Separation & Divorce

Separation & Divorce
Issue 6 // 1st Quarter // 2014 Category:Development By: Mark Cress

The horrific challenges separation and divorce place on our team members cannot be accurately measured by any sensible productivity business productivity metrics. More than half of all of our associates will be faced with this potentially debilitating challenge during the course of their careers.

For some it will become a career killer. Divorce rips at the very fabric of the wonderful tapestry God has woven into the lives of not just our team members, but also into the lives and emotions of their children, parents, siblings, close friends, neighbors, and work associates.

Don’t be fooled. This is not a new issue. It is one Moses had to deal with at the dawn of civilization in the early days of the Old Testament, as well as one of the major topics about which first century leaders quizzed Jesus.

A study by the Forest Institute of Professional Psychology in Springfield, Missouri shows 50% of first marriages, 67% of second and 74% of third marriages end in divorce. Again, an overwhelming number of our team members at work are going to be adversely affected by this devastating issue.

"50% of first marriages, 67% of second and 74% of third marriages end in divorce."

How does this affect your business? In a study produced by the Journal of Marriage and the Family, research on a national sample of men who had been married ten years or less estimated that the work loss associated with marital problems cost employers approximately $6.8 billion per year.

The statistics for divorce are equally high for Christians and non-Christians alike. Within the church, this is unfortunately one of those areas of pain where members are often shot on the battlefield, as they lay wounded by the ravages of this warlike ordeal. In many cases, they never return to the place that could have and should have been their sanctuary of healing and restoration.

So how can we truly help our team members dealing with such a crisis in their lives?

A great place to start is with four simple C’s

  1. 1. Crisis.

Recognize the level of crisis this causes in the life of your team member. Let them know you care and want to help. Say things like: “I’m truly sorry you are going through this.” “I will be here for you if you ever need to talk.” “I will pray for you as you go through this.”

  1. 2. Compassion.

Respond in the manner Jesus would. He stands ready to wrap His loving arms around them and comfort them in this time of crisis. Most people dealing with divorce have emotions such as fear, despair, denial, anger, depression and sleeplessness. Many feel as if they are walking around in a daze. Even though they have witnessed divorce with friends and family members, they never really thought it would happen to them.

  1. 3. Community.

Surround them with community. People dealing with divorce feel isolated and need to be nurtured. This community needs to be a safe place. One where well meaning people don’t say ignorant things like: “You are better off without him or her.” “Just stiffen up and get over it.” “Divorce happens all the time. You’ll find somebody else before you know it.” “What do you think you did to cause this?”

  1. 4. Christ.

Don’t hesitate to gently let them know that Jesus loves them even when it feels like everything else is falling apart around them. He can be there no matter what. He loved them so much; he was willing to die for them and will not reject them during this time of crisis.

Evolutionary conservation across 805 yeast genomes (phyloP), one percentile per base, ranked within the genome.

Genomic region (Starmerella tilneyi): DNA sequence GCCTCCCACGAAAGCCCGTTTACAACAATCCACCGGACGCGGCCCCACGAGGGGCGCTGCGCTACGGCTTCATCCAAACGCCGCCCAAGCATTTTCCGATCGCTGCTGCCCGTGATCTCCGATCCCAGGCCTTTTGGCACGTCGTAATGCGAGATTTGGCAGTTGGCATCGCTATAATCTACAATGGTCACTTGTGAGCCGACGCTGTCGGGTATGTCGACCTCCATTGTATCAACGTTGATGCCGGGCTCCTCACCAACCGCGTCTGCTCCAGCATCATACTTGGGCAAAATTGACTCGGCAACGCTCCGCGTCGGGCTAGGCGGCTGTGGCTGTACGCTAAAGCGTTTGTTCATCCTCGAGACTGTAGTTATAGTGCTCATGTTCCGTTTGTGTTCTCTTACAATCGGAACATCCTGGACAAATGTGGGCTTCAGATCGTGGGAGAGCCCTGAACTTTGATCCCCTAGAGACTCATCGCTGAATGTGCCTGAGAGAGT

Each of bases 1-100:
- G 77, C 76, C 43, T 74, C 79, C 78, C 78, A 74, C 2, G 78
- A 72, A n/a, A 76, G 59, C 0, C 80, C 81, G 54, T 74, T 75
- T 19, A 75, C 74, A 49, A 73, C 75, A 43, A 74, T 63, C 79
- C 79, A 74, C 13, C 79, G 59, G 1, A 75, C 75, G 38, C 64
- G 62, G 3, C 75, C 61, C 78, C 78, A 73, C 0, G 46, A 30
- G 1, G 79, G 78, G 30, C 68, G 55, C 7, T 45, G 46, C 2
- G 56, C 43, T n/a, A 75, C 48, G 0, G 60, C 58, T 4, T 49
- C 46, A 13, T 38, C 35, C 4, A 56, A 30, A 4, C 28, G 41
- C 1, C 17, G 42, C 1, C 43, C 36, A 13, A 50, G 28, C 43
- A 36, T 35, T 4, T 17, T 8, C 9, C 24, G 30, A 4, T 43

Recognize your team members struggling with divorce will need to work through the five stages of grief associated with any great loss in their lives.

These stages include:

  1. 1. Denial.

An unwillingness to accept what is really happening.

  1. 2. Bargaining.

This often sounds like: “If I had only done a certain thing, then this would not have happened to me.” But bargaining can take on many different forms.

  1. 3. Anger.

There are going to be times when they are just mad and will lash out at people who have nothing to do with the problem.

  1. 4. Depression.

They will become depressed. Their level and severity of depression will vary based on the person. But whether it is simply a bad case of the blues or a full blown clinical case, it will happen

  1. 5. Acceptance.

Finally, they will reach a point of acceptance. How long this takes will vary, but a good rule of thumb is a minimum of one to two months for every year the relationship existed.

A great resource you can recommend for your team member struggling with divorce is through a wonderful Christian non-profit organization called DivorceCare. You can learn much about them at There are thousands of wonderful churches across America that facilitate DivorceCare groups. Go to the website and find a group option for your team member, and offer to go with him or her to the first meeting.

Untold volumes have been written on this subject, and this brief piece is by no means meant to cover the subject completely. My prayer is that God will bless you richly as you serve Him by offering genuine “Caring in the Workplace” to team members affected by divorce and separation.

Mark Cress

By: Mark Cress

Mark Cress is the Founder of Corporate Chaplains of America. CCA ( is the nation’s leading provider of full time workplace chaplains to more than 800 public and private business locations across the US and internationally. He holds business and seminary degrees including a doctorate in Business Ethics and Leadership.  He has authored seven books through Lanphier Press. Mark has a passion for Christian leadership matters within the emerging workplace ministry arena. He and his wife Linda have two grown daughters and reside in North Carolina.

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